Do Consumer Generated Reviews Work?

John Hope-Johnstone

Olá!  In 1995, when Amazon.com  first began letting customers post reviews of products, many people, (myself included), thought the Internet retailer had lost their collective marbles. Letting consumers rant about products in public was a recipe for retail suicide we thought. Now, almost 15 years later, customer reviews are as common as hyperlinks, and a retail Web site that does not have feedback loops is considered irrelevant. In fact, more than 5 million consumers have posted tens of millions of reviews on Amazon.com, reports the Seattle company.

Do consumer generated reviews effect business? Yes says the Nielson company in a July 2009 study of 25,000 consumers in 50 countries. Ninety percent of consumers surveyed noted that they trust recommendations from people they know, while 70 percent trusted consumer opinions posted online.

Jonathan Carson, President of Online, International, for the Nielsen Company was reported as saying, “The explosion in Consumer Generated Media over the last couple of years means consumers’ reliance on word of mouth in the decision-making process, either from people they know or online consumers they don’t, has increased significantly.”

The 2009 report gives this graph as example of consumer trust:

Nielson Trust in Advertising

Back in 2007, comScore, Inc., a leader in measuring the digital world, announced the results of a study conducted with The Kelsey Group, a leading research and strategic analysis firm focused on local media and advertising, that examined the impact of consumer-generated reviews on the price consumers were willing to pay for a service delivered offline. The study, based on a survey of more than 2,000 U.S. Internet users in October 2007, revealed that consumers were willing to pay at least 20 percent more for services receiving an “Excellent,” or 5-star, rating than for the same service receiving a “Good,” or 4-star, rating.

The study reported the non-Internet sales impact of online reviews for restaurants, hotels, travel, legal, medical, automotive and home services. Nearly one out of every four Internet users (24 percent) reported using online reviews prior to paying for a service delivered offline. Of those who consulted an online review, 41 percent of restaurant reviewers subsequently visited a restaurant, while 40 percent of hotel reviewers subsequently stayed at a hotel.

More than three-quarters of review users in nearly every category reported that the review had a significant influence on their purchase, with hotels ranking the highest (87 percent). Ninety-seven percent of those surveyed who said they made a purchase based on an online review said they found the review to have been accurate. Review users also noted that reviews generated by fellow consumers had a greater influence than those generated by professionals.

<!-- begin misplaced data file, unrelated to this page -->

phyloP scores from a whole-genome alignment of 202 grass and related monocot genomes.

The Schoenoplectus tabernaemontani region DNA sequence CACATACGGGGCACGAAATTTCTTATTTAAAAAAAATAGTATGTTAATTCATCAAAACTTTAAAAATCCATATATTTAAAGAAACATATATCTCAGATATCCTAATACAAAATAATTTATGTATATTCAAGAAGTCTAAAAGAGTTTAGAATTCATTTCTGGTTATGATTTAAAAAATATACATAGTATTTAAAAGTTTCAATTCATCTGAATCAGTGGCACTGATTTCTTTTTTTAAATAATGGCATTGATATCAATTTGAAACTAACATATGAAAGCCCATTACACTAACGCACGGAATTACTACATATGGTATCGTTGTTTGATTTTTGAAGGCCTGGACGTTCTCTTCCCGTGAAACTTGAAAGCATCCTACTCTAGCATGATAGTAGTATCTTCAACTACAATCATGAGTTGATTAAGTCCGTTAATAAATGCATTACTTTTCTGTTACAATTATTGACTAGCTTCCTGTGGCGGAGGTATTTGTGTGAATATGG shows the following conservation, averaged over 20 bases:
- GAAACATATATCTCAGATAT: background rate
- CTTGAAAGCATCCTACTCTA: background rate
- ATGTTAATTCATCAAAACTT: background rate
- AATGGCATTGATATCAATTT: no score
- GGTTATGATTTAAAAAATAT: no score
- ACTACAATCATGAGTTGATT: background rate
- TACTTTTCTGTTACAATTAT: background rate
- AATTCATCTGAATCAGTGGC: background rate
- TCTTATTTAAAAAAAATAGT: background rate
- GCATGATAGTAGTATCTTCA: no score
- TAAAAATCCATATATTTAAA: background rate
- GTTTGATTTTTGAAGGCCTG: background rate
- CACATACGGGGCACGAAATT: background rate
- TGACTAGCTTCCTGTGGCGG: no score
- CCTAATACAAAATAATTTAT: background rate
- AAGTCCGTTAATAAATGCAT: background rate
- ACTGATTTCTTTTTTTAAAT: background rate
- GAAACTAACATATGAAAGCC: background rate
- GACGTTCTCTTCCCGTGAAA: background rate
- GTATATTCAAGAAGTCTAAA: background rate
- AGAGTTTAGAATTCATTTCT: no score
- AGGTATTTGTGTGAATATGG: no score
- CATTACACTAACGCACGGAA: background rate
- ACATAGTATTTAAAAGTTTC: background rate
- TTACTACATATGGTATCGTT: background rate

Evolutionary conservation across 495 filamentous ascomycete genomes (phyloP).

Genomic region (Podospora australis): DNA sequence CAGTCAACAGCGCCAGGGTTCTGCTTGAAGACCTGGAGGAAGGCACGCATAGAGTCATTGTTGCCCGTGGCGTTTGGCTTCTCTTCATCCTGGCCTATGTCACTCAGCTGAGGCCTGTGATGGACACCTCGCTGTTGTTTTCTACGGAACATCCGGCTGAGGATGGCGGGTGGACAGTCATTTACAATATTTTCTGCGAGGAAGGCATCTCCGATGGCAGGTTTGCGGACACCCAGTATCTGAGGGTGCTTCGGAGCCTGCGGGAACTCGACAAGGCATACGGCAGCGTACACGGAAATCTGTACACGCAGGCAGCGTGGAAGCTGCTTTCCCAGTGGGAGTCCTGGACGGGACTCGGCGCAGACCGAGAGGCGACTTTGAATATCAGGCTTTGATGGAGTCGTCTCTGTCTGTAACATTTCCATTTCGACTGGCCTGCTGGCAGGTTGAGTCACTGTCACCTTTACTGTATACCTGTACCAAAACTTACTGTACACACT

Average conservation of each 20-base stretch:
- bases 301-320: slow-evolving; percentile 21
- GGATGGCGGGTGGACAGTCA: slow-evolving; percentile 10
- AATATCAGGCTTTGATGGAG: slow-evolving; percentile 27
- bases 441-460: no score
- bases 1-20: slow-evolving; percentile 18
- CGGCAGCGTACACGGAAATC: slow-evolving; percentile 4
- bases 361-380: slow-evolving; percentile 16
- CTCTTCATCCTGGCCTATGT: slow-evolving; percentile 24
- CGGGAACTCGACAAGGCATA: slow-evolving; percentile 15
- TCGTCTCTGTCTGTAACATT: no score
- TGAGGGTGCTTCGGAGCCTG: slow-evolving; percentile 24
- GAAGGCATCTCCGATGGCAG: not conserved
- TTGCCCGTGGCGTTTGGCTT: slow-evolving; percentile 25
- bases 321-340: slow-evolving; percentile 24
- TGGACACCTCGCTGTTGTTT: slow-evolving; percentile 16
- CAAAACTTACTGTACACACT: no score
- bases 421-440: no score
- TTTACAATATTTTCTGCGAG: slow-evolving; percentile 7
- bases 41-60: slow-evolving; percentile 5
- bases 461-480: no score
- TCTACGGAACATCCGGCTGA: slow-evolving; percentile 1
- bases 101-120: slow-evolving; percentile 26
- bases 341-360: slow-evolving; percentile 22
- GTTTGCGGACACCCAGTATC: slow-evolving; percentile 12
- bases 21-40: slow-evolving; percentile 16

The report went on to say that, “comScore asked the study participants how much they would be willing to pay for a particular service based on the quality of the service. The results showed that consumers were willing to pay between 20 percent and 99 percent more for an Excellent (5 star) rating than for a Good (4 star rating), depending on the product category.”

This underscores the need in the service industry to not just give good service (which is expected by the consumer) but to give outstanding service that is “remarkable” by the consumer. This then becomes part of the purchase “bragging rights” whereby the consumer creates “buzz” about the purchase to others not only about the product but the service that went along with it.

To support this hypothesis that consumer generated reviews really do affect buying behavior, a 2007 study by Deloitte & Touche USA reported that;  “almost two-thirds (62%) of the respondents to an online poll said they now read online product reviews written by other consumers. More than eight in 10 (82%) of those who read reviews said that their purchasing decisions have been directly influenced by those reviews. People have used the reviews both to confirm initial buying decisions and to change them”, the study found.

While the percentages were slightly higher for younger shoppers, all age groups are reading and acting on online reviews, according to Deloitte. In addition, 69% of the respondents said they have shared online reviews with friends, family or colleagues, the report stated.

But what about negative reviews. Even the best of brands will receive negative reviews at some point. According to a study by Euro RSCG Worldwide, 20 percent of consumers reportedly lash out at or about companies or their brands, due to the anonymity of social media. But that leaves 80 percent of consumers who do not. In other words, 20 percent makes up those who are unhappy with your products or services; if you only have 10 unhappy customers out of the 1,000 you serve, then less than one percent of your customer base is likely to lash out.

Ignoring any negative comments is foolish, it only feeds the problem. Respond, and respond immediately. Inspect the problem being reported, fix it if it exists, and report back. Keeping the dissatisfied consumer in loop all the way.

Today, we are not teaching new employees to “complete the loop”. Completing the loop simply means whom ever you pass the negative comment onto, YOU never negate contacting the complainer back yourself and keeping that customer in the loop every step of the way. You cannot overkill communications to a dissatisfied customer and all of their followers on the consumer review site.

I hope this has brought some thought to you about consumer generated reviews. Please post a comment or some additional information about consumer generated reviews. Thanks for reading.

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